Image quality and performance
The Osmo Pocket’s stabilization is excellent and it can correct for very fast movements. However, the range of motion is limited. In practical terms, the most noticeable limit is to the yaw, If you turn the camera left or right, the movement will be dampened but not totally stabilized.
I found that if you go beyond its gimbal range, it will not return to the same position as before, so you’ll have to re-center it. (Fortunately, you can re-center it by double-clicking the power button instead of having to go through the menu).
The Pocket can switch from forward-view to selfie view by triple clicking the power / Fn button. I also found that you have to get the triple-click timing right, otherwise you could accidentally switch to photo mode instead. To be honest, I don’t know why photo mode is a quick access function because I would only use the Osmo Pocket for videos. For photos, I prefer to use my phone. I think it would have been better to toggle between standard video mode and slow motion mode.
As for image quality, it looks quite good when there is adequate light. In low light, there is a noticeable decrease in bit depth, but it’s still usable. In addition, if you use the slow motion mode, it appears to be a crop from the 4K, so the field of view is narrower — I estimate around 50mm or 60mm equivalent in 35mm terms, and it’s a bit granier in low light. Check out the video above to see samples.
DJI has created an array of accessories for the Pocket, including some that would not be possible on conventional gimbals, such as an underwater housing.
Accessory Mount– This clamp enables you to use the Pocket with GoPro-compatible accessories.
Wireless Module– The wireless module lets you use your phone to control the OP wirelessly. It would have been nicer if DJI built in a wireless module into the OP.
Controller Wheel – This dial lets you tilt the camera or pan the camera (you can control only one axis at a time). Please note that you can use the touch screen to tilt the camera even without the controller wheel.
Expansion Kit– The expansion kit includes the Accessory Mount, Wireless Module and Controller Wheel.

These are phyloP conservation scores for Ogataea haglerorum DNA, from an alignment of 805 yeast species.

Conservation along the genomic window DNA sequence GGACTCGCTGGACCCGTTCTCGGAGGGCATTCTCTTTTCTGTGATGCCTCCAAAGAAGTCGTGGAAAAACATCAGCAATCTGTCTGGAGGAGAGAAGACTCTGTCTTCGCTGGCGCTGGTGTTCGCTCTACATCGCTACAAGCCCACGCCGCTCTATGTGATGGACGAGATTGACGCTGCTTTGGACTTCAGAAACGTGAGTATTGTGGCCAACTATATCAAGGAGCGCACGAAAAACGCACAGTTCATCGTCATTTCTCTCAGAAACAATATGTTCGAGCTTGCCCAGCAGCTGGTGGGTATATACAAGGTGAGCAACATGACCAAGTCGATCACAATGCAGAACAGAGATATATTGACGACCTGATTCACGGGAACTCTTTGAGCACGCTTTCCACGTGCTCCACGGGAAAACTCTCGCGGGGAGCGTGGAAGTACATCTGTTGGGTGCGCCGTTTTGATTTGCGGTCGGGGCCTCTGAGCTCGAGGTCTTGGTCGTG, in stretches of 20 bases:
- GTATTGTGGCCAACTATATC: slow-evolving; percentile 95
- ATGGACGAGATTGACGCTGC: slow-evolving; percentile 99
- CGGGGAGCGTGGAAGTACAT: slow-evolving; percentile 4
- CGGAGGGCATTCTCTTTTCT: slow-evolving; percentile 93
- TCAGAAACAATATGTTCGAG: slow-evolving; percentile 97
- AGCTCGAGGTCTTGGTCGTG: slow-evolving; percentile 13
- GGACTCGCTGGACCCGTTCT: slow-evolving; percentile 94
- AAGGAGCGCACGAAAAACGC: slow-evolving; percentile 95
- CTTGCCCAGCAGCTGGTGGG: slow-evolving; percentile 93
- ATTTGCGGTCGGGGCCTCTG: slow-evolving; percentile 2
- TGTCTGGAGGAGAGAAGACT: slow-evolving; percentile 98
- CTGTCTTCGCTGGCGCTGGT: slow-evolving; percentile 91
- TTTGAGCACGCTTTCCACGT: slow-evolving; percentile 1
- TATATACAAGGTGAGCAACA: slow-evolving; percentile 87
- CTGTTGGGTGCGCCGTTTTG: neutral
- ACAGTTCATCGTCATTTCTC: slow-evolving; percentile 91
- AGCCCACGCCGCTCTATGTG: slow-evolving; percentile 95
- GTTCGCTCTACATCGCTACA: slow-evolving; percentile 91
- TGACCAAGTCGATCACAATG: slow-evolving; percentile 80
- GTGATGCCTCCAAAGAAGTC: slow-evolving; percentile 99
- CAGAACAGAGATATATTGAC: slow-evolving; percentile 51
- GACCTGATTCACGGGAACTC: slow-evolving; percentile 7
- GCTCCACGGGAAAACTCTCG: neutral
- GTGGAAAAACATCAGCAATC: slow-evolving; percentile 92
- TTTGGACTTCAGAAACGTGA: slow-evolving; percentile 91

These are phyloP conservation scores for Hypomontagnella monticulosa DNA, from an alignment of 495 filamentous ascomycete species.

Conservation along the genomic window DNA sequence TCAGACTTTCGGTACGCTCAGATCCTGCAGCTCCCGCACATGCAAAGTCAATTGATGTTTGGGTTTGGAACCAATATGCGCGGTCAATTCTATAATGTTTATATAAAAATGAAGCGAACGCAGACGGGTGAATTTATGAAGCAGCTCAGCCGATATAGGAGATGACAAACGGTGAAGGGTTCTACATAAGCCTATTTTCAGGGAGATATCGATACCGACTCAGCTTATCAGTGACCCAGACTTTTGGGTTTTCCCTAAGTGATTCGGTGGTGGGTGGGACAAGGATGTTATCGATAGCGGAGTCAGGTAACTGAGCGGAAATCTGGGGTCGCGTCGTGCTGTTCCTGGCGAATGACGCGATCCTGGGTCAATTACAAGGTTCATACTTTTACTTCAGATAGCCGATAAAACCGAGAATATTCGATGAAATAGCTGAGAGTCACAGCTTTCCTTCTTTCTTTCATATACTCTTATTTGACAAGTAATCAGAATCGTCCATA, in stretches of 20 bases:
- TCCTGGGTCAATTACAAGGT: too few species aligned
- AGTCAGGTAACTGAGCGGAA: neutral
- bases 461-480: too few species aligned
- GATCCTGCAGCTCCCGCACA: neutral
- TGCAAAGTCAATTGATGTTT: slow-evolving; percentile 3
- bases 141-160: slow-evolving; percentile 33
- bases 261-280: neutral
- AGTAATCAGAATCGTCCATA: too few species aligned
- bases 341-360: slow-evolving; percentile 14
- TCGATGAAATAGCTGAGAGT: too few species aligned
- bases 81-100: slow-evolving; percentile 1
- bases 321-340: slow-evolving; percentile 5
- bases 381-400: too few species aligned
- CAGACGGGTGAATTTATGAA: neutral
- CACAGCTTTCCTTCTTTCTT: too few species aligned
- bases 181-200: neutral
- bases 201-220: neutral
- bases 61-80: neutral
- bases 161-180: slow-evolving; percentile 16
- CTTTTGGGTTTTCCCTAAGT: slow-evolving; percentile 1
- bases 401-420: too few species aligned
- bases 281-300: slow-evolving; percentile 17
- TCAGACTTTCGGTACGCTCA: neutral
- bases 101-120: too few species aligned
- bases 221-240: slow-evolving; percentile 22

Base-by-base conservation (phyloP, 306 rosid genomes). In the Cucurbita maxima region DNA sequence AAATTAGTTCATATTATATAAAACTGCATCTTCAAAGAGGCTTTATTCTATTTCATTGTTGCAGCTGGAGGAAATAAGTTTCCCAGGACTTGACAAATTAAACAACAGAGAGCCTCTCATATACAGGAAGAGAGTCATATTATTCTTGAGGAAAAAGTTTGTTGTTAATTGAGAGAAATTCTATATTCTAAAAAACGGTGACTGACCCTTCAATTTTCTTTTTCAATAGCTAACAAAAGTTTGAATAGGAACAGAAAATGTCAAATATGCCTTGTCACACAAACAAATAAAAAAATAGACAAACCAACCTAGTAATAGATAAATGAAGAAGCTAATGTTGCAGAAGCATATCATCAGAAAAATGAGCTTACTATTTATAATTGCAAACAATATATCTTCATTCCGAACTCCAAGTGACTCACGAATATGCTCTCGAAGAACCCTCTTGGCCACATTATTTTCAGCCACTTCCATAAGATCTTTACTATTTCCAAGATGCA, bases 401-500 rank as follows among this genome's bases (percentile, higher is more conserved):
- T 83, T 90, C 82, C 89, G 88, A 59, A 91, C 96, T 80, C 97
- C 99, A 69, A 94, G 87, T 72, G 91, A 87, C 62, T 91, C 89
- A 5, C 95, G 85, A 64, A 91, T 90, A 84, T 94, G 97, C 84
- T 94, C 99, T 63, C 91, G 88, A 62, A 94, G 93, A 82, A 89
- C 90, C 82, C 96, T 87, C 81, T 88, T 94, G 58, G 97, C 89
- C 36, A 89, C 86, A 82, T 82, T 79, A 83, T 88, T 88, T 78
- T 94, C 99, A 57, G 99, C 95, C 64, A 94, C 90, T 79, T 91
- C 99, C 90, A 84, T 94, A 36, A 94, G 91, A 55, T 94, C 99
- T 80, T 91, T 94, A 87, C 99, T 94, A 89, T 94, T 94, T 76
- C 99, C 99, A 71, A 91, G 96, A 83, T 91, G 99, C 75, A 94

ND Filters Set**– ND filters for the OP, if you want to add motion blur for effect.
Waterproof Case**- You can use the OP underwater up to 60 meters. It can also protect the OP.
Extension Rod**- This is a 31-inch long selfie stick for the OP. It connects to the multipurpose port and has buttons on the handle to control the OP.
Charging Case**- This case can store the OP and charge it at the same time. It also has receptacles for the phone connectors and micro SD cards and ND filters.
3.5mm Adapter**- A USB type C to 3.5mm adapter for use with external microphones.
Should you get one?
The Osmo Pocket is a pretty good compact camera, but its field of view is limited, with an equivalent focal length of 26mm — similar to the field of view of most smartphones. It is good for solo selfies, but for group shots, it is too tight unless you have the optional extension handle. Also, unlike a 360 camera or GoPro, the field of view is so narrow that you’ll have to make a conscious effort to aim the camera.
Whether you should get one depends on whether you are shooting a video of someone else, or yourself. If you’re shooting a video of yourself, it is not as convenient as a GoPro or a 360 camera because you still need to aim the camera at yourself, and the view is not wide enough to show everything that you’re doing. For example, if you’re skiing, then you can get a shot of your head and shoulders, that’s all. The extension handle will improve the field of view, but it’s not yet available and it will still be much less convenient than a 360 camera or GoPro, since you’ll have to aim it while skiing at the same time and not getting into an accident in the process.
Moreover, it was not so easy to switch between forward view and selfie view while recording. If I wanted to keep switching views, I had to hold the pocket with my fingers and aim the camera forward or at me. By the way, if you do this, you can’t use the selfie mode otherwise the Pocket will try to track your face, even when you’re trying to aim it toward another object.
For those reasons, the Pocket is better suited for shooting talking head videos, or for videos of other people or objects. For those purposes, the Pocket can make your video look better than a video from a smartphone, GoPro, or a 360 camera.